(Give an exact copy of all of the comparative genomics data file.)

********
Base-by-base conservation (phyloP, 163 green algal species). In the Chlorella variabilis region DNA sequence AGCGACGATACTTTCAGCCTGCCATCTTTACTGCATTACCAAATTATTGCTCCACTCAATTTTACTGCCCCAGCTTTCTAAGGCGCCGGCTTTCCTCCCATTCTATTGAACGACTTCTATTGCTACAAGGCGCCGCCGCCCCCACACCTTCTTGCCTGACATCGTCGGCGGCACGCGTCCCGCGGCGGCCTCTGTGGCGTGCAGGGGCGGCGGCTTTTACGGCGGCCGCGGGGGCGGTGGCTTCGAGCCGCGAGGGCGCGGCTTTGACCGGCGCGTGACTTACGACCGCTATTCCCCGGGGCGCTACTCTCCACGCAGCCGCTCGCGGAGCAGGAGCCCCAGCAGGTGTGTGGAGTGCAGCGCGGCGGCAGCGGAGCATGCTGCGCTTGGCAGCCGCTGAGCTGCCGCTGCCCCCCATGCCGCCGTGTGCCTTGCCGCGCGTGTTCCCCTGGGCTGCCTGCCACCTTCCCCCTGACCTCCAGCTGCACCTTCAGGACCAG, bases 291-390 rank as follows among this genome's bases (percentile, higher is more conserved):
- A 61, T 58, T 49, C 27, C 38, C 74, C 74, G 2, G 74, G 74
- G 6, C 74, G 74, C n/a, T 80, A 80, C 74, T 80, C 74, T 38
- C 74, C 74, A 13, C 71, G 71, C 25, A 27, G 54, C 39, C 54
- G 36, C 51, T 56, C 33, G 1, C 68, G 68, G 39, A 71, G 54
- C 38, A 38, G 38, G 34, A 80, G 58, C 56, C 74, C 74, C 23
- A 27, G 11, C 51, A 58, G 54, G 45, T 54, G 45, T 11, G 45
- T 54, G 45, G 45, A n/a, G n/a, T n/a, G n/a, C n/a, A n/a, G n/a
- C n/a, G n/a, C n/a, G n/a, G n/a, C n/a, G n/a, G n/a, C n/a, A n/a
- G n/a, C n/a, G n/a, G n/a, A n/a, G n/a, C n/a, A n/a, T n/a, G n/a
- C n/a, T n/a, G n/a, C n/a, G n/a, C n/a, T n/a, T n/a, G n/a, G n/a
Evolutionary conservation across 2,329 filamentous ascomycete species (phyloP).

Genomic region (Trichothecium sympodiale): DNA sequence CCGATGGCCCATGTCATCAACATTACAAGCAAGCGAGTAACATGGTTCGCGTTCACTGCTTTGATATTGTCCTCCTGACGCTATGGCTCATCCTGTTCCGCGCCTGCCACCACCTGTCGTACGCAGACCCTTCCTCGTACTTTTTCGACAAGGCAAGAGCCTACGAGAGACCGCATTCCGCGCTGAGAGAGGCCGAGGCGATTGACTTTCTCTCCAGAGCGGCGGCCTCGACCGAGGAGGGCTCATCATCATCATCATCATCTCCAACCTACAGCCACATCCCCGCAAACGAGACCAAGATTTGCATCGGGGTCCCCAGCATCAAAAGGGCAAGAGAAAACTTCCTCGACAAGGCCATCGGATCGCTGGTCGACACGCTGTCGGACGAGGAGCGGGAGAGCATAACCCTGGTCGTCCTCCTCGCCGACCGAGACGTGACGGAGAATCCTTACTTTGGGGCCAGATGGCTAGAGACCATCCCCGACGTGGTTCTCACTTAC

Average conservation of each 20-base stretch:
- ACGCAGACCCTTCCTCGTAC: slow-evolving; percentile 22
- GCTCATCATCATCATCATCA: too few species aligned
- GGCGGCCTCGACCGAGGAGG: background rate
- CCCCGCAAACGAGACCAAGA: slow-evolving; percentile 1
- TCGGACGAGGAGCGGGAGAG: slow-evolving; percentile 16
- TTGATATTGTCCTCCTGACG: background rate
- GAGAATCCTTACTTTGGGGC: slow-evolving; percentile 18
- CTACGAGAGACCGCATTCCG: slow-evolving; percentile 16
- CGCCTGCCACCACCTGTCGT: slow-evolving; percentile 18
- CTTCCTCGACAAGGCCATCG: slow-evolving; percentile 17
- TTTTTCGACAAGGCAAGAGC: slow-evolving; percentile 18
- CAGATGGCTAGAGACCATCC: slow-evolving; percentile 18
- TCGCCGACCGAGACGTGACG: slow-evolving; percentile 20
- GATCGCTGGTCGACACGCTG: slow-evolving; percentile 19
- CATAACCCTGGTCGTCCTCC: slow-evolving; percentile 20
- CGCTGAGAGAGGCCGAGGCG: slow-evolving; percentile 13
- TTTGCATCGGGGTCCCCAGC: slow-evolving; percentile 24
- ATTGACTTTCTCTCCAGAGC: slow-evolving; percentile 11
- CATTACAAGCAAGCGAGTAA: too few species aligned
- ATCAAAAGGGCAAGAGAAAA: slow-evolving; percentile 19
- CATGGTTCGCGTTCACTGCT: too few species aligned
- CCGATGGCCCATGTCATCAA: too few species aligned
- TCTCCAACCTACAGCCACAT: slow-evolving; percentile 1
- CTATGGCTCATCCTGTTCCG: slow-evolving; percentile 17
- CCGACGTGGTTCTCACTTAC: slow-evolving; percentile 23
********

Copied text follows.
Base-by-base conservation (phyloP, 163 green algal species). In the Chlorella variabilis region DNA sequence AGCGACGATACTTTCAGCCTGCCATCTTTACTGCATTACCAAATTATTGCTCCACTCAATTTTACTGCCCCAGCTTTCTAAGGCGCCGGCTTTCCTCCCATTCTATTGAACGACTTCTATTGCTACAAGGCGCCGCCGCCCCCACACCTTCTTGCCTGACATCGTCGGCGGCACGCGTCCCGCGGCGGCCTCTGTGGCGTGCAGGGGCGGCGGCTTTTACGGCGGCCGCGGGGGCGGTGGCTTCGAGCCGCGAGGGCGCGGCTTTGACCGGCGCGTGACTTACGACCGCTATTCCCCGGGGCGCTACTCTCCACGCAGCCGCTCGCGGAGCAGGAGCCCCAGCAGGTGTGTGGAGTGCAGCGCGGCGGCAGCGGAGCATGCTGCGCTTGGCAGCCGCTGAGCTGCCGCTGCCCCCCATGCCGCCGTGTGCCTTGCCGCGCGTGTTCCCCTGGGCTGCCTGCCACCTTCCCCCTGACCTCCAGCTGCACCTTCAGGACCAG, bases 291-390 rank as follows among this genome's bases (percentile, higher is more conserved):
- A 61, T 58, T 49, C 27, C 38, C 74, C 74, G 2, G 74, G 74
- G 6, C 74, G 74, C n/a, T 80, A 80, C 74, T 80, C 74, T 38
- C 74, C 74, A 13, C 71, G 71, C 25, A 27, G 54, C 39, C 54
- G 36, C 51, T 56, C 33, G 1, C 68, G 68, G 39, A 71, G 54
- C 38, A 38, G 38, G 34, A 80, G 58, C 56, C 74, C 74, C 23
- A 27, G 11, C 51, A 58, G 54, G 45, T 54, G 45, T 11, G 45
- T 54, G 45, G 45, A n/a, G n/a, T n/a, G n/a, C n/a, A n/a, G n/a
- C n/a, G n/a, C n/a, G n/a, G n/a, C n/a, G n/a, G n/a, C n/a, A n/a
- G n/a, C n/a, G n/a, G n/a, A n/a, G n/a, C n/a, A n/a, T n/a, G n/a
- C n/a, T n/a, G n/a, C n/a, G n/a, C n/a, T n/a, T n/a, G n/a, G n/a
Evolutionary conservation across 2,329 filamentous ascomycete species (phyloP).

Genomic region (Trichothecium sympodiale): DNA sequence CCGATGGCCCATGTCATCAACATTACAAGCAAGCGAGTAACATGGTTCGCGTTCACTGCTTTGATATTGTCCTCCTGACGCTATGGCTCATCCTGTTCCGCGCCTGCCACCACCTGTCGTACGCAGACCCTTCCTCGTACTTTTTCGACAAGGCAAGAGCCTACGAGAGACCGCATTCCGCGCTGAGAGAGGCCGAGGCGATTGACTTTCTCTCCAGAGCGGCGGCCTCGACCGAGGAGGGCTCATCATCATCATCATCATCTCCAACCTACAGCCACATCCCCGCAAACGAGACCAAGATTTGCATCGGGGTCCCCAGCATCAAAAGGGCAAGAGAAAACTTCCTCGACAAGGCCATCGGATCGCTGGTCGACACGCTGTCGGACGAGGAGCGGGAGAGCATAACCCTGGTCGTCCTCCTCGCCGACCGAGACGTGACGGAGAATCCTTACTTTGGGGCCAGATGGCTAGAGACCATCCCCGACGTGGTTCTCACTTAC

Average conservation of each 20-base stretch:
- ACGCAGACCCTTCCTCGTAC: slow-evolving; percentile 22
- GCTCATCATCATCATCATCA: too few species aligned
- GGCGGCCTCGACCGAGGAGG: background rate
- CCCCGCAAACGAGACCAAGA: slow-evolving; percentile 1
- TCGGACGAGGAGCGGGAGAG: slow-evolving; percentile 16
- TTGATATTGTCCTCCTGACG: background rate
- GAGAATCCTTACTTTGGGGC: slow-evolving; percentile 18
- CTACGAGAGACCGCATTCCG: slow-evolving; percentile 16
- CGCCTGCCACCACCTGTCGT: slow-evolving; percentile 18
- CTTCCTCGACAAGGCCATCG: slow-evolving; percentile 17
- TTTTTCGACAAGGCAAGAGC: slow-evolving; percentile 18
- CAGATGGCTAGAGACCATCC: slow-evolving; percentile 18
- TCGCCGACCGAGACGTGACG: slow-evolving; percentile 20
- GATCGCTGGTCGACACGCTG: slow-evolving; percentile 19
- CATAACCCTGGTCGTCCTCC: slow-evolving; percentile 20
- CGCTGAGAGAGGCCGAGGCG: slow-evolving; percentile 13
- TTTGCATCGGGGTCCCCAGC: slow-evolving; percentile 24
- ATTGACTTTCTCTCCAGAGC: slow-evolving; percentile 11
- CATTACAAGCAAGCGAGTAA: too few species aligned
- ATCAAAAGGGCAAGAGAAAA: slow-evolving; percentile 19
- CATGGTTCGCGTTCACTGCT: too few species aligned
- CCGATGGCCCATGTCATCAA: too few species aligned
- TCTCCAACCTACAGCCACAT: slow-evolving; percentile 1
- CTATGGCTCATCCTGTTCCG: slow-evolving; percentile 17
- CCGACGTGGTTCTCACTTAC: slow-evolving; percentile 23